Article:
Fernandina Island first appeared in 1684. Its Spanish name, Fernandina, was given to honor King Fernando of Spain, who sponsored Christopher Columbus’ trip.
The island is most famous for its continuing series of volcanic eruptions who have been witnessed by its early visitors. The most famous of these is the description of a violent eruption in 1825 by Benjamin Morrell, the captain of the New York-based schooner Tartar.
La Cumbre Volcano is a shield volcano whose summit caldera is approximately 6.5 km wide. During an eruption in 1968, the caldera collapsed, resulting in a 350 m fall. The northern bottom of the caldera has held a small lake, whose size, boundaries and position have periodically altered during eruptions. Recent eruptions have occurred both in the caldera and on the outer slopes of the volcano, with some of them reaching the sea. This, is one of the many eruptions recorded by the Galapagos National Park. All not to worry, the entire population has accustomed to them since there is no impact on mainland.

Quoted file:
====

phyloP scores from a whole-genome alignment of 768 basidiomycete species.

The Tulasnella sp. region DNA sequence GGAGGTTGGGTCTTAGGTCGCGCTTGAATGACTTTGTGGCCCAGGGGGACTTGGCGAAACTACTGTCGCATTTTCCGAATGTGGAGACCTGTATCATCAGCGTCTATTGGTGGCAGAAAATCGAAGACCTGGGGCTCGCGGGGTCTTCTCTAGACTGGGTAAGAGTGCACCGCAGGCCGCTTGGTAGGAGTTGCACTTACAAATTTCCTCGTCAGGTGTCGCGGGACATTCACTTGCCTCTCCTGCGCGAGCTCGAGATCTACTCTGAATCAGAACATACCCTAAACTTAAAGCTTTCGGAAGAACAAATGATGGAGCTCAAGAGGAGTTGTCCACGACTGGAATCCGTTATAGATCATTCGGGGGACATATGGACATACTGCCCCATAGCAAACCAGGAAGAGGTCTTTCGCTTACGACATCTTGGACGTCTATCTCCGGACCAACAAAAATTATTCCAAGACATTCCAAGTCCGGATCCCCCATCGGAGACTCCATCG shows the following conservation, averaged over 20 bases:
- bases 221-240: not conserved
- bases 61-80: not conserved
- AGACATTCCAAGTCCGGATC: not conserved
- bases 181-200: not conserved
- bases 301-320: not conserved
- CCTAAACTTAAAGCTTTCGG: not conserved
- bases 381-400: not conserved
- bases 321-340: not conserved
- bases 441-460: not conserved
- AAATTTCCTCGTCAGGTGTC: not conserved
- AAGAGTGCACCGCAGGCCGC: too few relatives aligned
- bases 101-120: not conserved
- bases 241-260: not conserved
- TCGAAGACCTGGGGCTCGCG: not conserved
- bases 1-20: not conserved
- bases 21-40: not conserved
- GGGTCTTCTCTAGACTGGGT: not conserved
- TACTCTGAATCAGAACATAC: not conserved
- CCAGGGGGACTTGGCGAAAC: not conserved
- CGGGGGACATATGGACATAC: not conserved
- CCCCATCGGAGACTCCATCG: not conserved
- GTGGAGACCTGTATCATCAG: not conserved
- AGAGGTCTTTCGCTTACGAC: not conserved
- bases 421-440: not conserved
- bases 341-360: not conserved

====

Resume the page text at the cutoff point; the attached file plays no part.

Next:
Fernandina remains the most active and most pristine of the Galapagos volcanoes. The island has a large land iguana population, which nests both on the rim of the caldera and in its depths. Due to the cold, upwelling waters of the subsurface Cromwell Current that hit the archipelago from the west where it is pushed to the surface, the waters surrounding Fernandina and western Isabela are the richest waters in the archipelago. These cold waters also provide prime habitat for both Flightless Cormorants and Galapagos Penguins.